Tag: <span>Donald Trump</span>

Woody Guthrie Portraits of World Citizens.

Woody Guthrie: This land is my land and I…

Featured Image:  Woody Guthrie, half-length portrait, facing slightly left, holding guitar / World Telegram photo by Al Aumuller. By New York World-Telegram and the Sun staff photographer: Al Aumuller, Public domain, via Wikimedia Commons.

Woody Guthrie or Woodrow Wilson Guthrie (1912-1967); whose birth anniversary we note on 14 July; was the voice of the marginalized; especially those hit by the drought in the west of the U.S.A. during the late 1920s-early 1930s – what has been called the “dust bowl”. (1)

This land is your land, this land is my land, from California to New York island,
from the redwood forest to the Gulf Stream waters, this land was made for you and me.

Nevertheless; many lost their farms due to unpaid bank loans; and others moved to the greener pastures of California; where they were not particularly welcomed.  However; nearly all were U.S. citizens; and they could not be deported to another country.

Times have changed.  Today, there are the homeless who would like to reach the U.S.A. There has been a good deal of media attention given to those at the frontier; including those who have died trying to reach the U.S.A.

Less media attention has been given to those living in the U.S. and who are being deported to their “home country” although some have been living in the U.S. since childhood and could sing:

“This land is my land.”


A large number of persons; an estimated three million, were deported during the 8-year presidency of Barack Obama; with relatively little attention given except by specialists.  The more flamboyant speeches of former President Trump have awakened more people to the issue of deportation; and the conditions in which people are held prior to deportation.

Those in danger of deportation are not organized in a formal way.  The U.S. trade union movement is a weak organizational force; whose membership has vastly declined.  In practice; trade unions never fought to protect “illegal” foreign workers; even when trade unions were stronger.  There are legitimate, non-racist concerns that an influx of immigrants will lower wage rates and overburden welfare services.  These non-racist concerns join in with the noisier, racist-voices.

President Barack Obama

U.S. President Barack Obama‘s official photograph in the Oval Office on 6 December 2012. By Official White House Photo by Pete Souza, Public domain, via Wikimedia Commons.

President Donald Trump.

President Donald Trump poses for his official portrait at The White House, in Washington, D.C., on Friday, October 6, 2017. (Official White House Photo by Shealah Craighead). By Shealah Craighead, Public domain, via Wikimedia Commons.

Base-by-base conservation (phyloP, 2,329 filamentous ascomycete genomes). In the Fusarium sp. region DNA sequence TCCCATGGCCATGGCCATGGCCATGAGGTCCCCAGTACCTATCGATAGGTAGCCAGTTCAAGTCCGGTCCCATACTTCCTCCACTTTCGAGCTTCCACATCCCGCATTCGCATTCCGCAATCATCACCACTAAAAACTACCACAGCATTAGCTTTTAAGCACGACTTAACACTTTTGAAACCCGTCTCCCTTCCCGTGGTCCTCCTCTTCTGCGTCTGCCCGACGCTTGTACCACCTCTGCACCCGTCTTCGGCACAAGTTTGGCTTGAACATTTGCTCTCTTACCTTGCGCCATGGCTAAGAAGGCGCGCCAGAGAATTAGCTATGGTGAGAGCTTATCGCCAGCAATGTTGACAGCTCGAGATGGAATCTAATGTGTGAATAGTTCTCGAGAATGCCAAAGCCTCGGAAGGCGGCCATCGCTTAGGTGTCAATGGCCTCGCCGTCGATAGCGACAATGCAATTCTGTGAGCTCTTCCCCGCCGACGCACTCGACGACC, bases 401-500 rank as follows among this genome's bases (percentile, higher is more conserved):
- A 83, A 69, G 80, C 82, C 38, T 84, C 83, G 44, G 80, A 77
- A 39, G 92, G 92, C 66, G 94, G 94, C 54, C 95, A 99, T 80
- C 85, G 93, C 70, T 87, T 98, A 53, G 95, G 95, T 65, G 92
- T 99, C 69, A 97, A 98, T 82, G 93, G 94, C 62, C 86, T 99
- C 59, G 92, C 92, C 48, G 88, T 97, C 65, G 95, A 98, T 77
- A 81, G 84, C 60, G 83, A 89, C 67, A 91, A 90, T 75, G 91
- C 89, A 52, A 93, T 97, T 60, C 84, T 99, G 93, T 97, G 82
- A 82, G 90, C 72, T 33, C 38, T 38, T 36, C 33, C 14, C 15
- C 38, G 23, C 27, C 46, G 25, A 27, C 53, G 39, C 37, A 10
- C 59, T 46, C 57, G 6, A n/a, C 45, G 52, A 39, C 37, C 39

Sanctuary Movement.

Opposition to deportation has come largely from religious-spiritual groups stressing human dignity and using places of worship as sanctuaries; in which to house people in danger of deportation.  This sanctuary movement began in the early 1980s to provide safe-havens for Central American refugees fleeing civil armed conflicts.  Obtaining refugee status and asylum in the U.S. was difficult.  

Some 500 congregations joined the sanctuary movement to shelter people; based on the medieval laws which protected church building against soldiers.  Other congregations used the image of the Underground Railroad which protected runaway slaves prior to the Civil War.

religious sanctuary

Photo by Tungsten Rising on Unsplash.


Woody Guthrie would no doubt lend his singing voice.

There is now a new sanctuary movement started in the Age of Trump, focused on the protection of undocumented families from the newly created police of the U.S. Immigration and Customs Enforcement (ICE).  Woody Guthrie would no doubt lend his singing voice to help those in danger of deportation; as he did for the farmers and workers of the 1930s.

You can also read Rene Wadlow’s: Woody Guthrie: Dust Bowl Blues and Revolt, HERE!.


Rene Wadlow, President, Association of World Citizens.

Here are other publications that may be of interest to you.

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Multilateralism and Diplomacy for Peace Education of World Citizenships.

International Day of Multilateralism and Diplomacy for Peace.

photo by 995645 in Pixabay.

24 April; International Day of Multilateralism and Diplomacy for Peace was established by the U.N. General Assembly and first observed on 24 April 2019.

The resolution establishing the Day is in part a reaction to the “America First, America First” cry of the U.S. President Donald Trump; but other states are also following narrow nationalistic policies and economic protectionism.

The Day stresses the use of multilateral decision-making in achieving the peaceful resolution of conflicts. Yet as the U.N. Secretary-General Antonio Guterres said:

“Multilaterism is not only a matter of confronting shared threats, it is about seizing common opportunities.”